MYTH #1: You can invite whomever you like.

REALITY: Yes and no. Organizations can certainly limit attendance to company events based on hierarchy (e.g., a leadership retreat just for VP and C-level executives); function (e.g., events specifically for sales reps, the marketing team, accounting and finance, etc.); or job tenure (e.g., a training session only for employees hired within the past 90 days).

However, attendees may not be included or excluded based on any protected class category, such as age, race, disability, religion or gender.

MYTH #2: Normal rules of workplace behavior don’t apply to team building.

REALITY: False! They absolutely do. Harassment—sexual or otherwise—and other behavior prohibited in the workplace has no place at team building events either.

A couple more myths were highlighted by corporate HR executive Liz Ryan in Forbes:

MYTH #3: Team building exercises are uncomfortable and pointless.

REALITY: This is only true if you hire the wrong team building company. An experienced, professional team building facilitator is an expert at getting everyone involved and delivering an impactful event.

There’s no question that some employees have had bad experiences with team building; or, more accurately, experiences with bad team building. This may have been because the activity was inappropriate; the facilitator wasn’t properly trained; there were technical or weather-related issues; or even because the wrong goals were set (for example: don’t ask sales reps to collaborate, unless they are actually compensated on that basis—sales professionals are both naturally competitive and incentive-driven).

When team building is done right, it starts by matching a specific team building activity to a business goal, so the program fits the situation. The program is then delivered by a facilitator who knows how to start off with an icebreaker that gets everyone comfortable.

The result is anything but uncomfortable and pointless. As team building expert and Best Corporate Events managing partner Roy Charette noted in our post on remote work, “Even folks who weren’t initially excited about (a team building event) start enjoying themselves very quickly. I and all of our trainers have been approached, time and again, by people during the break or after the program saying, ‘I really didn’t want to be here. I didn’t think I would enjoy this. But this was a blast.’”

MYTH #4: Team building is the answer to every group dysfunction issue.

REALITY: Unfortunately not. Team building can help accomplish many different goals in a variety of business scenarios. But, by itself, it won’t magically fix bad leadership, bad strategy, excessive bureaucracy, bad business processes, or a fundamentally unhealthy workplace culture.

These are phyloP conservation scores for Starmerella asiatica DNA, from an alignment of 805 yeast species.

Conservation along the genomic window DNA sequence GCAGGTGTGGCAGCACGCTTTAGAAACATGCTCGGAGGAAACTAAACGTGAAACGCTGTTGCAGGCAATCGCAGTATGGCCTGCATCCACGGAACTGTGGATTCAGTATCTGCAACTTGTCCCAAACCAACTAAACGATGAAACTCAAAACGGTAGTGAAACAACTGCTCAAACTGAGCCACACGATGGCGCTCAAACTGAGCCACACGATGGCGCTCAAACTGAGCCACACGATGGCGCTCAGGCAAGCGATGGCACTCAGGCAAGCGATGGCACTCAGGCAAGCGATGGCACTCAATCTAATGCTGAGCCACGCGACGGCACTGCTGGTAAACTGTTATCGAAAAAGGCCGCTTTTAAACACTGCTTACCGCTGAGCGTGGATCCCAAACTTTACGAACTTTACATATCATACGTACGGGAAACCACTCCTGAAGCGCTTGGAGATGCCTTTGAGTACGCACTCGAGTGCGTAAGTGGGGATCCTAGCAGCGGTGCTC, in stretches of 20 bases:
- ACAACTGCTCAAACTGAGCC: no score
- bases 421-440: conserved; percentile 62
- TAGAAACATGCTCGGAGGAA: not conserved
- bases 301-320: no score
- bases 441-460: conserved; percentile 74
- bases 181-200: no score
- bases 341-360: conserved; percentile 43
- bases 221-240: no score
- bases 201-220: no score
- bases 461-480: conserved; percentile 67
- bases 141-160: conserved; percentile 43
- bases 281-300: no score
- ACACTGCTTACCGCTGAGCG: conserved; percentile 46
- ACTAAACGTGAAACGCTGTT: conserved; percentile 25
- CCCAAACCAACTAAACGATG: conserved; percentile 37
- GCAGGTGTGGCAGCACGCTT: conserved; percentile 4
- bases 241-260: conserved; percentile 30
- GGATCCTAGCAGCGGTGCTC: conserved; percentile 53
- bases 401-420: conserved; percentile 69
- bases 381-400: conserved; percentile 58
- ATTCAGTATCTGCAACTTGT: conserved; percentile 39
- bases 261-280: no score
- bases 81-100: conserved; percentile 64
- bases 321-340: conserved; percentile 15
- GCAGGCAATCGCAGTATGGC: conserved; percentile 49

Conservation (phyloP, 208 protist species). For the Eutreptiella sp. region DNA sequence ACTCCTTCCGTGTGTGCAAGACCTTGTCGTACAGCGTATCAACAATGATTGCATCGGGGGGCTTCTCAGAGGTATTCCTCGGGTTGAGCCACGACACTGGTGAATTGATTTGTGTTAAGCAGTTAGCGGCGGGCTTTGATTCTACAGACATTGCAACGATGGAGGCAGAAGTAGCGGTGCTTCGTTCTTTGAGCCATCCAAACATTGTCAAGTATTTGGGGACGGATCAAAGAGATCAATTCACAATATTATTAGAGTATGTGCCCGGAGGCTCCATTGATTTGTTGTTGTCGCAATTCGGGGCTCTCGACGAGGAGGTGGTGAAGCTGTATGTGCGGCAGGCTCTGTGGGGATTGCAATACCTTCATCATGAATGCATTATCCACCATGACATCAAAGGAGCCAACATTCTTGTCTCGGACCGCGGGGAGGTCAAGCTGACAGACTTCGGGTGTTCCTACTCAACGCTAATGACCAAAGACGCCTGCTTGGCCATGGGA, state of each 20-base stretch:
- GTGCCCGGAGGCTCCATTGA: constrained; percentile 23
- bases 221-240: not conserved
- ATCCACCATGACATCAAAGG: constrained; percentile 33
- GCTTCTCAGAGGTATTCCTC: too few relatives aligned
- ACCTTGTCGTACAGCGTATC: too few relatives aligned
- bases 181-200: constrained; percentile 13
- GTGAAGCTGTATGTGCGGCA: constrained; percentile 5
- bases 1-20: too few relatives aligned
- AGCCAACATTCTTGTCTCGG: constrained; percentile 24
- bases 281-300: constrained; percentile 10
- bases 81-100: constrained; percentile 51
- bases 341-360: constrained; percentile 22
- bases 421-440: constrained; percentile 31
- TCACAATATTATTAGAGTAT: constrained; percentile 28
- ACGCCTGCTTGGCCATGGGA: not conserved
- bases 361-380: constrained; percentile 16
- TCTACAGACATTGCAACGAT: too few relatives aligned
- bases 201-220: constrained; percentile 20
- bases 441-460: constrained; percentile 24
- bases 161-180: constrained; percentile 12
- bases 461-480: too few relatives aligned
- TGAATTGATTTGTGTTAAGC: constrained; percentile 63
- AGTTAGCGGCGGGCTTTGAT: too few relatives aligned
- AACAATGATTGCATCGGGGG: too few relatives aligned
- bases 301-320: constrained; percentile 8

The best team building companies start by performing an assessment, which begins with understanding your business issues. They will then be very clear about what team building programs can and cannot accomplish.

Finally, this article from Forbes identifies unhelpful elements that can ruin team building, such as poor communication or a lack of clear goals, and highlights four more myths about team building programs:

MYTH #5: Team building should be highly competitive.

REALITY: No. Many team building programs include an element of fun competition because it brings out the best in people. But competition in team building should never be taken to unhealthy extremes, which causes more harm than good.

Part of the “art” of creating fun, healthy competition is in program design, and part is managed by the facilitator. No one should feel excluded. Actually, one of our most popular programs is called Competition to Collaboration®, in which teams initially compete, then switch goals and share information, collaborating to achieve the highest overall benchmark score.

MYTH #6: Team building is pretty much just another name for socializing.

REALITY: Definitely not. Now, there’s certainly nothing wrong with socializing, and there may be times when you just want to have a pizza party or take your team bowling. It’s relaxing and can help build relationships.

But team building, as noted in the opening above, is “fun with purpose.” Unlike a happy hour or an outing at Topgolf, corporate team building programs are designed specifically to improve communication, collaboration, and problem-solving skills, and to be inclusive.

MYTH #7: Personality profiles are useful for labeling people.

REALITY: Absolutely not! Personality profile assessments such as DiSC and Myers-Briggs are helpful for providing insights into their own style of behavior and communication as well as those of others. Used properly, they can make team dynamics and management coaching more effective.